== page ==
Daniel Radcliffe for “Harry Potter and the Goblet of Fire”

Sixteen year old Daniel Radcliffe first appeared on British television in December 1999 when he played the young David Copperfield in BBC television’s highly acclaimed production of “David Copperfield”. He followed that soon after with a small role in the Geoffrey Rush/Pierce Brosnan thriller “The Tailor of Panama”. It wasn’t until 2001 though that he came to many people’s attention when he won the role of a lifetime – that of Harry Potter. The part, which he has played four times now, has made him one of the richest and most well-known teenagers in the world and both he and his fellow castmates recently answered questions from reporters at a press conference in London:

Question: Can you talk about growing up and maturing alongside your character?

Radcliffe: It’s great because there is so much pressure on the films now to get better and better, especially after the third one which for me, was great. There was an awareness that we had to work really hard to go further with it and make it better. Otherwise, people would be very disappointed. It’s also loads of fun playing Harry as he’s getting older but it’s almost as if it was real life, not just in the story. People grow sort of extra emotions, which is partly to do with hormones and all the trouble that they cause and then partly just growing up. There are other assets to that and that’s part of the fun playing Harry.

Question: How was it balancing that act of humor and darkness in this movie, because this movie is probably the funniest of the four…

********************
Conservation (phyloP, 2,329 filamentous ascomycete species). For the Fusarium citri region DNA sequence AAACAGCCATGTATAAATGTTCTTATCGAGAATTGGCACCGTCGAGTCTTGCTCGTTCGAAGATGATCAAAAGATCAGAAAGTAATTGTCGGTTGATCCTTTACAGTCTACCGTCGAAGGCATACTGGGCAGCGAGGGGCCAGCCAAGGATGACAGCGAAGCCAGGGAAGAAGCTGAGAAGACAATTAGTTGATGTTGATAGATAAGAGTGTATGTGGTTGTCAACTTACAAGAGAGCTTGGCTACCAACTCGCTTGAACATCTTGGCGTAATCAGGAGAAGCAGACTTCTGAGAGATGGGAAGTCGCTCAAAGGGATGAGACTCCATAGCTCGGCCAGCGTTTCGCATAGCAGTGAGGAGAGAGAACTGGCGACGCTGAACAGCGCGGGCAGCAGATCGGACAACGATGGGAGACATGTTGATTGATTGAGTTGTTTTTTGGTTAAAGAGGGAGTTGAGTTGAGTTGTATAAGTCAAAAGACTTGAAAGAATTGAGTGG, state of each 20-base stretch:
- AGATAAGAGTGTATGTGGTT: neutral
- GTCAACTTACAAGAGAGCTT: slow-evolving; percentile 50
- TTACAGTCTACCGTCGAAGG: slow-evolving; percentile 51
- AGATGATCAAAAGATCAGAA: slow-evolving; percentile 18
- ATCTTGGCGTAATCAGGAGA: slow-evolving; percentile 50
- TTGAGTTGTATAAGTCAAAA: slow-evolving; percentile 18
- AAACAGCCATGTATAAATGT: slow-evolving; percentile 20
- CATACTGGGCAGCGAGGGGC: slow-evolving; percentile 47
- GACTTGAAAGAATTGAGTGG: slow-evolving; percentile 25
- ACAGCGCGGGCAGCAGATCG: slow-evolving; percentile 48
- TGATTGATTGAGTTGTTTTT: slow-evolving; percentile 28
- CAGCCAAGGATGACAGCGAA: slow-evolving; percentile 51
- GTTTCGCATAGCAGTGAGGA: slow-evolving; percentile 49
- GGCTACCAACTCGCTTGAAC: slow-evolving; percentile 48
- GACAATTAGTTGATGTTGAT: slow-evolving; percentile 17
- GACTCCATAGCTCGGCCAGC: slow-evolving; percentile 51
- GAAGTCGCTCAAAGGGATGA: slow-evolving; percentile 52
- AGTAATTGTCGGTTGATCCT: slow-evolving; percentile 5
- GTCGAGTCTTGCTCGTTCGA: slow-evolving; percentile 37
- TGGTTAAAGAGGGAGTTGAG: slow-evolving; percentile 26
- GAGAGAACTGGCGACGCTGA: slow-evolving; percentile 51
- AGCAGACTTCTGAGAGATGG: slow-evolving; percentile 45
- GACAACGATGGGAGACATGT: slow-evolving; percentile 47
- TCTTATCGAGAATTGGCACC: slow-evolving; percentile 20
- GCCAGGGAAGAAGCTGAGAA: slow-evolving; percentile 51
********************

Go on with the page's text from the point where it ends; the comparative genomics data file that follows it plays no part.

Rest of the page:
Radcliffe: It’s not so much hard for us as actors as it is for Steve Klores, who wrote the script. To adapt something that’s just as massive as the fourth book is something…I mean, I certainly wouldn’t envy that task. He did an amazing job on it. To me, the humor is essential to the darkness in a way because if you have that darkness running the whole way through the film, by the end, you’d be tired. It would be completely ineffective. What’s quite nice is that Mike lulls you. You got that dark opening with the snake and the caretaker being killed, but it then goes into this field that’s almost like the first film. It’s almost a shock when you go into that darker world. So the humor is essential to that.

Question: How was filming the underwater scenes?

Radcliffe: That was amazing. It was quite hard work actually. Those days, I feel I can call what I did work because normally, I’ve got this thing in my mind that work can’t be fun because I always associated it with being employed. So I’ve never associated “Harry Potter” with work. But on these days, it was tough. It was fun, but it was hard and I trained for about six months beforehand. I was sharing someone else’s air in the scuba diving tank so we both had regulators. They’d say “three-two-one” and on three, I would blow out all the air in my lungs. On one, I’d take a big gulp of air and that’s how much you can do with that amount of breath in your body. The hard thing was that I wasn’t actually allowed to let any air out because Harry’s supposed to become a fish with gills and there’s not supposed to be bubbles going around. But it was amazing and I had the most amazing stunt team.